It's hardly a virtuous circle: select commodities - mainly in the energy and food complexes - continue to roar to one record after another, on the back of a fragile dollar, increasingly poor statistics on business conditions across the world, and ongoing evidence that credit markets remain constricted. How are the dots connected?
Oil prices may now be causing genuine damage, and increasingly maintain inflation in global headlines. Beyond the continued rotations of global portfolio flows into mainly select energy and food futures, investors also continue to also push flows towards selected commodity indices and exchange traded funds (ETFs) that imitate broader flows into traditional commodity futures.
In the past few days, fresh record prices have been posted by the likes of the S&P GSCI Enhanced Index, the S&P GSCI GFI-Futures Index, the Reuters/Jefferies CRB Index, and a good number of ETFs, such as the iShares GSCI Commodities. Many commodity prices beyond select energy and food futures have also recently moved up sharply, not least gold.
The dots are connected to the extent that investors are buying commodity assets perceived most likely to hold their value during a period of strongly rising inflation. The ongoing portfolio flows into select, but substantial, parts of the overall commodities complex are now looking like the real deal, the buzz words increasingly heard in trading pits.
With inflation again rising as a dominant theme in global markets, it is increasingly apparent that central bankers have all but officially agreed there's no single or simple way to tame inflation and also boost economic growth.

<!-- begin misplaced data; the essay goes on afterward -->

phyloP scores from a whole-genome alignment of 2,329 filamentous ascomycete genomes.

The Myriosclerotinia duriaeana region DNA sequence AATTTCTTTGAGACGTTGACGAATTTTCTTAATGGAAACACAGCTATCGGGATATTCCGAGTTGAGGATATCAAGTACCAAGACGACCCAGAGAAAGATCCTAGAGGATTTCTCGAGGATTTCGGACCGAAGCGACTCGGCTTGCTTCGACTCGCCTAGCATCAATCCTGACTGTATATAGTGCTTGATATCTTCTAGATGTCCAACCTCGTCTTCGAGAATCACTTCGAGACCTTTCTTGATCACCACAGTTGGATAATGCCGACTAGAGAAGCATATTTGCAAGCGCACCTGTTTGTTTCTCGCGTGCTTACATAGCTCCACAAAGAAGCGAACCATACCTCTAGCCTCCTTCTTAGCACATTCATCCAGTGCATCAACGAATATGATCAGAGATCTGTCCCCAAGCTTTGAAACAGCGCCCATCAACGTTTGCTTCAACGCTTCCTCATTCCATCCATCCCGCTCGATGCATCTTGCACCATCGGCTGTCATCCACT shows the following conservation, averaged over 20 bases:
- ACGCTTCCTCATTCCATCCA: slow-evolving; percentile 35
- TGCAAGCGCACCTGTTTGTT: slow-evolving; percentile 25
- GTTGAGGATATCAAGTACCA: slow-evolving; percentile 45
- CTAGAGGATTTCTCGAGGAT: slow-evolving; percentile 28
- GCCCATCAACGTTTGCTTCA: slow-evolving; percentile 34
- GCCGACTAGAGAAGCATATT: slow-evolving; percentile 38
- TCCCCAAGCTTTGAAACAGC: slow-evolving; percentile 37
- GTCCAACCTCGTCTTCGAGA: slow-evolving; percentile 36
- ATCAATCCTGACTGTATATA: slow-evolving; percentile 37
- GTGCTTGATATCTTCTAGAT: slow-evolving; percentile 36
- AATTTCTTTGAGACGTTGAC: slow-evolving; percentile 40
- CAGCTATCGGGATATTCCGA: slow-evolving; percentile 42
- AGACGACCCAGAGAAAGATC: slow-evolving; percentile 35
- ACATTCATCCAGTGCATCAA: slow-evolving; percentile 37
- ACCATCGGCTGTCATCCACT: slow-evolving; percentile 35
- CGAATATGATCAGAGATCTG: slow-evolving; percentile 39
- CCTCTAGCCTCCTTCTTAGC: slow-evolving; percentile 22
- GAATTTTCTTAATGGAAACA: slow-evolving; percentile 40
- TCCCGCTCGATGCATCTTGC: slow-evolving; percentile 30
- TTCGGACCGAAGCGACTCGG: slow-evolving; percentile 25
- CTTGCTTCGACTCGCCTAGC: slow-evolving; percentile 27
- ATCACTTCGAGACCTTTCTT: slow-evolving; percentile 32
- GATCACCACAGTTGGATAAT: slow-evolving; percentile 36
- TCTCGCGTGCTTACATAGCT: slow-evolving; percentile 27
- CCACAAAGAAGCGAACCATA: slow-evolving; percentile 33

Says one London metals trader: The dollar ends the first half of the year far weaker than analysts had generally expected six months ago, although the green shoots of recovery may yet eventually sprout during the second half. Those wanting to know why the dollar's 2008 half-time report card makes bleak reading need not look far. Heavily slashed US interest rates, signals that the European Central Bank may boost rates, and a prolonged fallout from the global credit crisis make grim reading. In fact roaring inflation, collapsing businesses, constricting credit, this has the feel of the real deal.
The Bank Credit Analyst has noted that the while the euro/dollar exchange rate and the price of oil have moved in lockstep over the past year, oil also has constructive supply and demand fundamentals which in fact have little to do with currencies. BCA Research argues that the rise in energy prices has undermined the dollar versus the euro in at least three ways.
First, the European Central Bank has been more hawkish than the US's Federal Reserve in the face of oil-related stagflation risks. Second, there are concerns that Middle Eastern oil-producing countries will abandon longstanding dollar pegs as their economies overheat and inflation moves into double digits. Third, the US economy is more cyclically fragile than its euro area counterpart, meaning higher oil prices present a greater risk for US growth.
These factors, argue BCA Research, are seen as possibly explaining why the dollar has not risen much in the face of a massive upward shift in US interest rate expectations. The Federal Reserve faces a quandary: the US economy has reached a point where increases in energy prices are inflicting serious damage with relevant commodity prices apparently at choke point levels.
If the Federal Reserve hesitates in raising policy interest rates going forward, US Treasury bonds are going to sell off, inflicting damage beyond that increasingly seen across equity markets. Amid the turmoil, perhaps the most painful issue is that specific commodities and select commodity indices are increasingly seen as bullet proof. Sooner or later, something has to give.
SELECTED INDICES, SPOTS & FUTURES
S&P GSCI Enhanced
S&P GSCI GFI-Futures
Baltic Dry Shipping
Baltic Capesize Shipping
Dollar Index Spot
NYMEX sweet, light crude
NYMEX sweet, light crude
Natural Gas (US)
Heating Oil (US)
Thai white rice
Rough Rice (US)
MSCI New Zealand
MSCI South Africa
Dow Jones Industrial